Another method of carrying a rope is the alpine coil. Rope is an aerial acrobatics circus skill, where a performer makes artistic figures on a vertical suspended rope. Tricks performed on the rope are, for example, drops and hangs, they must be strong. See Corde lisse; the use of ropes for hunting, fastening, carrying and climbing dates back to prehistoric times. It is that the earliest "ropes" were occurring lengths of plant fibre, such as vines, followed soon by the first attempts at twisting and braiding these strands together to form the first proper ropes in the modern sense of the word. Impressions of cordage found on fired
Lines is the fifth studio album by the American pop group The Walker Brothers. The album was released in 1976 and was the second since reforming in 1975; the album failed to chart and includes the singles "Lines" and "We're All Alone", neither of which met with much success. The album was stylistically similar to their 1975 comeback No Regrets, matching the general musical styles of Country and Pop music and marrying them to romantic orchestral arrangements. Aside from "First Day", the work of John Maus, writing under the pseudonym A. Dayam, the album is compiled of non-original compositions. Scott Walker however would not contribute new songs until the group's following album Nite Flights in 1978. Lines received mixed reviews from the majority of critics. Bones, The Charles Young Choral - backing vocals Alan Jones - electric bass Steve Gray - string arrangements, conductor Barry Morgan, Brian Bennett, Simon Phillips - drums Alan Parker - acoustic and electric guitar, high-strung guitar, slide guitar Paul Keogh - acoustic guitar The David Katz Orchestra - orchestra Gary Walker, Tristan Fry - percussion John Mealing, Steve Gray - acoustic piano Dave MacRae - electric piano Alan Skidmore, Dave Wilus, Jeff Daly - saxophone Roger Churchyard - "blue grass" violin John Walker, Scott Walker - acoustic guitar, vocals Geoff Crook - cover illustration
The Line (Raye song)
"The Line" is a song by British singer-songwriter Raye. It was released on 19 May 2017 via Polydor Records. In an interview by PopBuzz, when asked about the inspo behind'The Line', Raye said "I remember being in the line for a club a few years back and I had my favourite trainers on and a t-shirt and it took me ages to get ready. I was queued up for ages and the bouncer at the door was like "no, you're not coming in". So I was so upset...and I kinda looked around and I saw the females in the club world, the way girls are expected to dress and behave, it's just so outdated and so boring. Like you have to wear heels and dresses and look formal and blah, blah. So I was upset about it so I wrote the song, that's kinda the inspiration behind it.""Going out clubbing gives you a cold dose of the expectation society has on women," said Raye, in an interview by The Fader magazine. "To get into a club you have to kill yourself in heels, drown in makeup with a tight dress, maybe a bit of cleavage will help you out too.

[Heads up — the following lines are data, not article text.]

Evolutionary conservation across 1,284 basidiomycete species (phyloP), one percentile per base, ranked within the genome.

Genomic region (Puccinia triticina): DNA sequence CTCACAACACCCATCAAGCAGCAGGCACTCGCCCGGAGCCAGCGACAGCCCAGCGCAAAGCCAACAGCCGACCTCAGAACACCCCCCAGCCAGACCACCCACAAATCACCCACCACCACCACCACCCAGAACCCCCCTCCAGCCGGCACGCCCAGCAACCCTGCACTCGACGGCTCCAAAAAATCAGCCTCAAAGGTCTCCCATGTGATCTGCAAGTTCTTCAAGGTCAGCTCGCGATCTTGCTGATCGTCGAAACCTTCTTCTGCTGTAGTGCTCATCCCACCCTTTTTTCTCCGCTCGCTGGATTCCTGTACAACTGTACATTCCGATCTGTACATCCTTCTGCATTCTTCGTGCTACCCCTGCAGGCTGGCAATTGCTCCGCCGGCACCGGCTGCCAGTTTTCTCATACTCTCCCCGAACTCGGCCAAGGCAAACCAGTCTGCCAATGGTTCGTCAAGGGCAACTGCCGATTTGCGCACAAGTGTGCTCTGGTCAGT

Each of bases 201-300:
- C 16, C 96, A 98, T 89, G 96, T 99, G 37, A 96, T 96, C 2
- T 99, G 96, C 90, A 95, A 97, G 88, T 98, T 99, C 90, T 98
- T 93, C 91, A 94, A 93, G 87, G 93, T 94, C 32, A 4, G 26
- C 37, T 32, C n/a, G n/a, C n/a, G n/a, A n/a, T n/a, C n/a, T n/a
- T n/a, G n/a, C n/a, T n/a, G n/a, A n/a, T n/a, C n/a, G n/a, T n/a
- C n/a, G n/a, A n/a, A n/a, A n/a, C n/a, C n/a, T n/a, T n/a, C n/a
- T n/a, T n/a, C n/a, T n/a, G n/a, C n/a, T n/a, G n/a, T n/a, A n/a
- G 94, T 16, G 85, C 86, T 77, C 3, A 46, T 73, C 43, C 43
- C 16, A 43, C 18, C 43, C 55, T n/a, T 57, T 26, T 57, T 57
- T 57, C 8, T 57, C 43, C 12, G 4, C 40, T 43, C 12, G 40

Me going as'myself,' wearing what I wanted, didn’t cut it. You have to fit within the expectations put on you. Watching all these casually dressed men waltzing past me in the queue pissed me off, so I wrote this tune."In another interview by Clash magazine, Raye wrote in a text message "'The Line: is/was the story of my life." Credits adapted from Tidal. Raye – composer, vocalist Alex Gibson – composer, lyricist Jamie Bell – composer, lyricist Fred Gibson – composer, producer Ed Phillips – composer, lyricist Mark'Spike' Stent – mixer Lyrics of this song at MetroLyrics
The Line (Foo Fighters song)
"The Line" is a song by American rock band Foo Fighters. The song is from the band's ninth studio album Concrete and Gold, being released as a promotional song a week in advance of the album's release, it was released as the album's third single on May 1, 2018, after "Run" and "The Sky Is a Neighborhood". "The Line" is a song from the Foo Fighters ninth studio album Concrete and Gold, was the third song released ahead of the album's release, after Run" and "The Sky is a Neighborhood". It was released on September 7, 2017, some journalists describing it as a single, others just describing it as a promotional song; the song was both released for music streaming, released as an instant grat download - allowing a person who pre-orded the album, to receive the song prior to the album's release. In October 2017, the song was featured in commercials for TBS's post-season Major League Baseball coverage. On May 1, 2018, the song was released as the album's third single. Grohl explained the meaning of the title, stating that it is about "a search for hope in this day and age where you feel as if you're fighting for your life with every passing moment, everything is on the line."